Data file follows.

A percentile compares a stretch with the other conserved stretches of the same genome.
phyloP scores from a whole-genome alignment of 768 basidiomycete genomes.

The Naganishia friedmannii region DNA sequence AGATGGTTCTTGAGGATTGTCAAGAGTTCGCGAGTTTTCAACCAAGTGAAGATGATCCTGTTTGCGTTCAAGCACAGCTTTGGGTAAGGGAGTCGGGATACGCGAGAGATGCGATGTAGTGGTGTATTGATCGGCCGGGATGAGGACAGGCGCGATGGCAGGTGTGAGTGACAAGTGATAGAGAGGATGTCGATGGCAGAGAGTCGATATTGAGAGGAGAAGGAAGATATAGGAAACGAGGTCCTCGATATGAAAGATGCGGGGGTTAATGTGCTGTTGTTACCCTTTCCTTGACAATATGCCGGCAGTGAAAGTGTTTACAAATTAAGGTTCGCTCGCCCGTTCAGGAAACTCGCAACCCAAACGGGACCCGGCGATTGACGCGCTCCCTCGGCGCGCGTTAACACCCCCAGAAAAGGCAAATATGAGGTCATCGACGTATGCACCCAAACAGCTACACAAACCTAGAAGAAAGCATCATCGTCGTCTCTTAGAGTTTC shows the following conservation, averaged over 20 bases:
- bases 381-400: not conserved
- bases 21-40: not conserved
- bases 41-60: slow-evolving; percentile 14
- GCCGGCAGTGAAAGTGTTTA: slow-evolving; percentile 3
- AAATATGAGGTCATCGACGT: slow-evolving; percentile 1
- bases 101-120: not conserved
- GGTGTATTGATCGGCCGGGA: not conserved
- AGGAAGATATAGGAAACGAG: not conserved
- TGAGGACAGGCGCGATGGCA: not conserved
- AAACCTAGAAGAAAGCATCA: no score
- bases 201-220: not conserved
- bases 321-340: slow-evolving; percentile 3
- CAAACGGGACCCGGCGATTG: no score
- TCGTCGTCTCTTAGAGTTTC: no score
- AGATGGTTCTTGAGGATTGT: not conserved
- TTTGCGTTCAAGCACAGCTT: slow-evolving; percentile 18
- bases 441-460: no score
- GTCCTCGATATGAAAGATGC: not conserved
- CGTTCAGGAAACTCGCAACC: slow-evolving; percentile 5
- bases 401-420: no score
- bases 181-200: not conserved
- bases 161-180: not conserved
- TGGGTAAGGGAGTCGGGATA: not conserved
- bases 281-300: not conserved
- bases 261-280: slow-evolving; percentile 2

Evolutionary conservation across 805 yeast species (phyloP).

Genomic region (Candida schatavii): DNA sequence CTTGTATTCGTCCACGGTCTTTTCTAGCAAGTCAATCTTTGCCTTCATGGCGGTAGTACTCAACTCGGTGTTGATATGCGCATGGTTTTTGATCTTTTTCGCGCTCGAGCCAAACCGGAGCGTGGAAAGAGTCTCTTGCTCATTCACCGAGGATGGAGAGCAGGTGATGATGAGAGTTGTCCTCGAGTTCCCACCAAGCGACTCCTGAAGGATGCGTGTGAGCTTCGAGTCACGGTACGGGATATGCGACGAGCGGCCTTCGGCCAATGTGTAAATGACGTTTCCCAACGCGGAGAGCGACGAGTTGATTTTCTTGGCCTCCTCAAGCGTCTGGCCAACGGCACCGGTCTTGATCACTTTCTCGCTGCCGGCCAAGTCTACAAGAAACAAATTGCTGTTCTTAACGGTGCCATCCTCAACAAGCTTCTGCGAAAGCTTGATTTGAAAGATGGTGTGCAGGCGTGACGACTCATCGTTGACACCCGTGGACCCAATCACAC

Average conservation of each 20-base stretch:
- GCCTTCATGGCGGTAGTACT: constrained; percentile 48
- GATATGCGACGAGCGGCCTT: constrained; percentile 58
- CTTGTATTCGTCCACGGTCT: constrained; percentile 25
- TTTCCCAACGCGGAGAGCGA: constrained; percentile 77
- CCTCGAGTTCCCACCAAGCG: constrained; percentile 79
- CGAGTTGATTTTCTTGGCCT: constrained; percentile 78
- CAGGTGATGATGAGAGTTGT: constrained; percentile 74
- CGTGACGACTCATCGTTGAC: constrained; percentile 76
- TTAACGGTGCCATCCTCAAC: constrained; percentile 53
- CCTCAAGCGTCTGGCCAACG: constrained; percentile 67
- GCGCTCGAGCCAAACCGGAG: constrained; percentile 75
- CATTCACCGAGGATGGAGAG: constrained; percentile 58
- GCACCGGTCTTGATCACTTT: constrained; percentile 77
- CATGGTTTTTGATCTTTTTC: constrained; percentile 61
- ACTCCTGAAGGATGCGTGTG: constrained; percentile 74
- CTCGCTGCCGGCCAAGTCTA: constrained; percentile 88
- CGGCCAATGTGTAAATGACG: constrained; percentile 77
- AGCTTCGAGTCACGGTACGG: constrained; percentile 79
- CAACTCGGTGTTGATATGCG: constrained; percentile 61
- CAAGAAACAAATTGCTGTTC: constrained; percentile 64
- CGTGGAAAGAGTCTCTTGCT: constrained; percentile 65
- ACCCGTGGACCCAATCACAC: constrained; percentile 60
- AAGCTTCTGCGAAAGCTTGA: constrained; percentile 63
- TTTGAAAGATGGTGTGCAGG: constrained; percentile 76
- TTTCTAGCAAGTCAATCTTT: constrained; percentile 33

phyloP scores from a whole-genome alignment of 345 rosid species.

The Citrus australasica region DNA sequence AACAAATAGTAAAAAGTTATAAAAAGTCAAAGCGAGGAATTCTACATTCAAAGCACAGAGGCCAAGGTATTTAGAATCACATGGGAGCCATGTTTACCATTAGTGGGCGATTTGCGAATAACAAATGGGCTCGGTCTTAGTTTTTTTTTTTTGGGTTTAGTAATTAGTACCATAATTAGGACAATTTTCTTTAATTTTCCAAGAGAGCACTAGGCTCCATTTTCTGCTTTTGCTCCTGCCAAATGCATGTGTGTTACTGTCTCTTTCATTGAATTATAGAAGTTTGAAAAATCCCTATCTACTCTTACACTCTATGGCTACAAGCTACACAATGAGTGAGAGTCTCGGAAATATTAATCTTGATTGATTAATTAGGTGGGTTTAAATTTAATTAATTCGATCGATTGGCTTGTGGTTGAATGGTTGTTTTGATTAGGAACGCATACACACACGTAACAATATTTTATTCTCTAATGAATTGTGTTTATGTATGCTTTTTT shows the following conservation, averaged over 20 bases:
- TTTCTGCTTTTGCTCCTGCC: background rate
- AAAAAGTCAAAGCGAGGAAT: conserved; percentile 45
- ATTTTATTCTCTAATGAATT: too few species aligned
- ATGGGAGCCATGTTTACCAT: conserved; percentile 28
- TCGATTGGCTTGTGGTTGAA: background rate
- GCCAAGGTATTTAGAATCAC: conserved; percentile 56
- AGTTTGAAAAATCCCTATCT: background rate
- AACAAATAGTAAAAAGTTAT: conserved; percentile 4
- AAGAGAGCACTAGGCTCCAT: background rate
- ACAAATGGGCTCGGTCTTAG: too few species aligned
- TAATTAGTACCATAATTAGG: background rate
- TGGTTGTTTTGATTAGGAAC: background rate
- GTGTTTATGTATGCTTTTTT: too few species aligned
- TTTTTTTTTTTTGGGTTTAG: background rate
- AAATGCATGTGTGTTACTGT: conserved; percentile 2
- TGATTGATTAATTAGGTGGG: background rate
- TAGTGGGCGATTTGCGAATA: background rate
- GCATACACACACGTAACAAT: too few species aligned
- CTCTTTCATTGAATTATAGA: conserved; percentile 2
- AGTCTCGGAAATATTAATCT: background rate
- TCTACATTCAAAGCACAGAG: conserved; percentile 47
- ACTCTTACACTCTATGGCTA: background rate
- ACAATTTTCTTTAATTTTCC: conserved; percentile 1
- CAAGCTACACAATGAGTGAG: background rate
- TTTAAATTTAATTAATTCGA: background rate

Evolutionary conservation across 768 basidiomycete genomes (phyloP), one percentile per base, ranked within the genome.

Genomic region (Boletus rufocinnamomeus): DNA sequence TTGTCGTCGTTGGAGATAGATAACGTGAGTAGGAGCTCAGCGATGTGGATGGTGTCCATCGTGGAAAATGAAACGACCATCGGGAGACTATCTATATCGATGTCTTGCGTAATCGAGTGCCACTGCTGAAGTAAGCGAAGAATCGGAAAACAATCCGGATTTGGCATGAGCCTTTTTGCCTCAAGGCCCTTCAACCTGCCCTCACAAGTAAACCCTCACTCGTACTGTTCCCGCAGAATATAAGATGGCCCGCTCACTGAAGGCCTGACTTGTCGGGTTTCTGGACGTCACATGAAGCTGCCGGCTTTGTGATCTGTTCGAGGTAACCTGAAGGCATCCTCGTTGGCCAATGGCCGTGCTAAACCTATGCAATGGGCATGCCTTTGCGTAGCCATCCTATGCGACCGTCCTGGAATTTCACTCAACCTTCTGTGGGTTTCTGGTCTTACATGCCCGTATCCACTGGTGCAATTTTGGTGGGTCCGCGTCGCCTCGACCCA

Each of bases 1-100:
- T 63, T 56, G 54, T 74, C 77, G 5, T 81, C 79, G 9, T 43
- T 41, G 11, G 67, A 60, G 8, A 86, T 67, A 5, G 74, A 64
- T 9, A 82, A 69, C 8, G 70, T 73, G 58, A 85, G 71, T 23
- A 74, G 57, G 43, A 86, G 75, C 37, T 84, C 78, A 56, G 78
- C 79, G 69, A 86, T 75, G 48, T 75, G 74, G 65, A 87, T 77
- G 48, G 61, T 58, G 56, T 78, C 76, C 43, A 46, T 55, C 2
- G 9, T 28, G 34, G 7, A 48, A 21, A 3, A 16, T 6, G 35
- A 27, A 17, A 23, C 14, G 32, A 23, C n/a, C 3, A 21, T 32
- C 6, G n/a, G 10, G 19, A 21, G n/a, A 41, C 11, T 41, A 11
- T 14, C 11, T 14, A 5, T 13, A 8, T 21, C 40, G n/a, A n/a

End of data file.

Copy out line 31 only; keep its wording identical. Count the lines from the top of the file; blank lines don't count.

Average conservation of each 20-base stretch: